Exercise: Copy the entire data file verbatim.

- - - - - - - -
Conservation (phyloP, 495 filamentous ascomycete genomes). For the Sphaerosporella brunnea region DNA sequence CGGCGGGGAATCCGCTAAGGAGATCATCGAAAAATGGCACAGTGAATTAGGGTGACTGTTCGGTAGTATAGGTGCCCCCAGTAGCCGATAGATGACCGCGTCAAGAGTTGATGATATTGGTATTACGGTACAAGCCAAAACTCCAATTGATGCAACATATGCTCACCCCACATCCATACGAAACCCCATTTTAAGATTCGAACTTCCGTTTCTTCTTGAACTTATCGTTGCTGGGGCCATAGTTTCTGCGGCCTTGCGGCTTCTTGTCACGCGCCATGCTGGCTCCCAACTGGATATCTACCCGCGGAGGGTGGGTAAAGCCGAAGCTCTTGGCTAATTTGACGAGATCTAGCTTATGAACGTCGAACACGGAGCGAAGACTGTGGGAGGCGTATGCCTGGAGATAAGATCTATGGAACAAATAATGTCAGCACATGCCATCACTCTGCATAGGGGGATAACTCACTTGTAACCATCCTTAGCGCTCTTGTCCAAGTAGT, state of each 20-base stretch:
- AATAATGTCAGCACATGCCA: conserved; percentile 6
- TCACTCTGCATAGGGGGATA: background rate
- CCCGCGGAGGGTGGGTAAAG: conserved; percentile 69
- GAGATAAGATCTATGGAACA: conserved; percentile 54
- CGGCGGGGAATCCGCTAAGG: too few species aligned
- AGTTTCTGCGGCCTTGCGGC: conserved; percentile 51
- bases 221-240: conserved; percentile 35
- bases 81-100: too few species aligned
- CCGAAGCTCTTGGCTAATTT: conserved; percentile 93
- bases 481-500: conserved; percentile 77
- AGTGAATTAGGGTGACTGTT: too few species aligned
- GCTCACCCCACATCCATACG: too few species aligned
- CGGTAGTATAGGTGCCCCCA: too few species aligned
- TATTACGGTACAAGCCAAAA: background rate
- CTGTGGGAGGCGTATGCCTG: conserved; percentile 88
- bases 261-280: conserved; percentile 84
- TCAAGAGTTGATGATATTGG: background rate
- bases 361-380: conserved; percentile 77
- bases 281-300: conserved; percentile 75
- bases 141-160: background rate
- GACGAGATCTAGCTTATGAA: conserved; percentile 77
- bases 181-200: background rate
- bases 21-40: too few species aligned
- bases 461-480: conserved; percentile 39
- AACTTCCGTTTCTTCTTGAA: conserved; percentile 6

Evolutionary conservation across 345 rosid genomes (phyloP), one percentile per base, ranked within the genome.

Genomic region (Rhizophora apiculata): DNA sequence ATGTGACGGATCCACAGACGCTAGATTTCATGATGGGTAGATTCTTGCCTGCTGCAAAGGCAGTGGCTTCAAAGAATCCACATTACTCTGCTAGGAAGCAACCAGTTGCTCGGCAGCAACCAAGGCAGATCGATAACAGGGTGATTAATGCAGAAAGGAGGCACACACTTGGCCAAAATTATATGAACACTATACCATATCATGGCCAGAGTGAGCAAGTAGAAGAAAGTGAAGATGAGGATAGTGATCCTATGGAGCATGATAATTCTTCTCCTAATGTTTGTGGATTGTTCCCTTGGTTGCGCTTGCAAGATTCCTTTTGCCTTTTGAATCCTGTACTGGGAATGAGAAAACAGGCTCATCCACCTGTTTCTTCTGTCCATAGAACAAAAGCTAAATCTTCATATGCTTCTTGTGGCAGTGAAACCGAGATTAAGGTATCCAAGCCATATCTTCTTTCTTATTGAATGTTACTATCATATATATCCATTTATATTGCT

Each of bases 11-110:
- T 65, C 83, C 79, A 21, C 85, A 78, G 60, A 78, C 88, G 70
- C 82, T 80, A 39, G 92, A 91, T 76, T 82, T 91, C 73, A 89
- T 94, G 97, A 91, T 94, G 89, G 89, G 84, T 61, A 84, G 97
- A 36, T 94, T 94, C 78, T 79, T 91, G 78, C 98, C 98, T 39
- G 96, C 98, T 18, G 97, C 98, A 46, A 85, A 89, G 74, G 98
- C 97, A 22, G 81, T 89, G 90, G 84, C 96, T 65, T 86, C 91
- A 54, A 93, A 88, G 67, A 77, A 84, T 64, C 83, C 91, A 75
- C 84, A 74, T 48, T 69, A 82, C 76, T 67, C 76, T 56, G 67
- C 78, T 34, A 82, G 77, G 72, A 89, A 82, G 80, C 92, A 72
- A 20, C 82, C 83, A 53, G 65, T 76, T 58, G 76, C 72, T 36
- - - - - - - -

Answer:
Conservation (phyloP, 495 filamentous ascomycete genomes). For the Sphaerosporella brunnea region DNA sequence CGGCGGGGAATCCGCTAAGGAGATCATCGAAAAATGGCACAGTGAATTAGGGTGACTGTTCGGTAGTATAGGTGCCCCCAGTAGCCGATAGATGACCGCGTCAAGAGTTGATGATATTGGTATTACGGTACAAGCCAAAACTCCAATTGATGCAACATATGCTCACCCCACATCCATACGAAACCCCATTTTAAGATTCGAACTTCCGTTTCTTCTTGAACTTATCGTTGCTGGGGCCATAGTTTCTGCGGCCTTGCGGCTTCTTGTCACGCGCCATGCTGGCTCCCAACTGGATATCTACCCGCGGAGGGTGGGTAAAGCCGAAGCTCTTGGCTAATTTGACGAGATCTAGCTTATGAACGTCGAACACGGAGCGAAGACTGTGGGAGGCGTATGCCTGGAGATAAGATCTATGGAACAAATAATGTCAGCACATGCCATCACTCTGCATAGGGGGATAACTCACTTGTAACCATCCTTAGCGCTCTTGTCCAAGTAGT, state of each 20-base stretch:
- AATAATGTCAGCACATGCCA: conserved; percentile 6
- TCACTCTGCATAGGGGGATA: background rate
- CCCGCGGAGGGTGGGTAAAG: conserved; percentile 69
- GAGATAAGATCTATGGAACA: conserved; percentile 54
- CGGCGGGGAATCCGCTAAGG: too few species aligned
- AGTTTCTGCGGCCTTGCGGC: conserved; percentile 51
- bases 221-240: conserved; percentile 35
- bases 81-100: too few species aligned
- CCGAAGCTCTTGGCTAATTT: conserved; percentile 93
- bases 481-500: conserved; percentile 77
- AGTGAATTAGGGTGACTGTT: too few species aligned
- GCTCACCCCACATCCATACG: too few species aligned
- CGGTAGTATAGGTGCCCCCA: too few species aligned
- TATTACGGTACAAGCCAAAA: background rate
- CTGTGGGAGGCGTATGCCTG: conserved; percentile 88
- bases 261-280: conserved; percentile 84
- TCAAGAGTTGATGATATTGG: background rate
- bases 361-380: conserved; percentile 77
- bases 281-300: conserved; percentile 75
- bases 141-160: background rate
- GACGAGATCTAGCTTATGAA: conserved; percentile 77
- bases 181-200: background rate
- bases 21-40: too few species aligned
- bases 461-480: conserved; percentile 39
- AACTTCCGTTTCTTCTTGAA: conserved; percentile 6

Evolutionary conservation across 345 rosid genomes (phyloP), one percentile per base, ranked within the genome.

Genomic region (Rhizophora apiculata): DNA sequence ATGTGACGGATCCACAGACGCTAGATTTCATGATGGGTAGATTCTTGCCTGCTGCAAAGGCAGTGGCTTCAAAGAATCCACATTACTCTGCTAGGAAGCAACCAGTTGCTCGGCAGCAACCAAGGCAGATCGATAACAGGGTGATTAATGCAGAAAGGAGGCACACACTTGGCCAAAATTATATGAACACTATACCATATCATGGCCAGAGTGAGCAAGTAGAAGAAAGTGAAGATGAGGATAGTGATCCTATGGAGCATGATAATTCTTCTCCTAATGTTTGTGGATTGTTCCCTTGGTTGCGCTTGCAAGATTCCTTTTGCCTTTTGAATCCTGTACTGGGAATGAGAAAACAGGCTCATCCACCTGTTTCTTCTGTCCATAGAACAAAAGCTAAATCTTCATATGCTTCTTGTGGCAGTGAAACCGAGATTAAGGTATCCAAGCCATATCTTCTTTCTTATTGAATGTTACTATCATATATATCCATTTATATTGCT

Each of bases 11-110:
- T 65, C 83, C 79, A 21, C 85, A 78, G 60, A 78, C 88, G 70
- C 82, T 80, A 39, G 92, A 91, T 76, T 82, T 91, C 73, A 89
- T 94, G 97, A 91, T 94, G 89, G 89, G 84, T 61, A 84, G 97
- A 36, T 94, T 94, C 78, T 79, T 91, G 78, C 98, C 98, T 39
- G 96, C 98, T 18, G 97, C 98, A 46, A 85, A 89, G 74, G 98
- C 97, A 22, G 81, T 89, G 90, G 84, C 96, T 65, T 86, C 91
- A 54, A 93, A 88, G 67, A 77, A 84, T 64, C 83, C 91, A 75
- C 84, A 74, T 48, T 69, A 82, C 76, T 67, C 76, T 56, G 67
- C 78, T 34, A 82, G 77, G 72, A 89, A 82, G 80, C 92, A 72
- A 20, C 82, C 83, A 53, G 65, T 76, T 58, G 76, C 72, T 36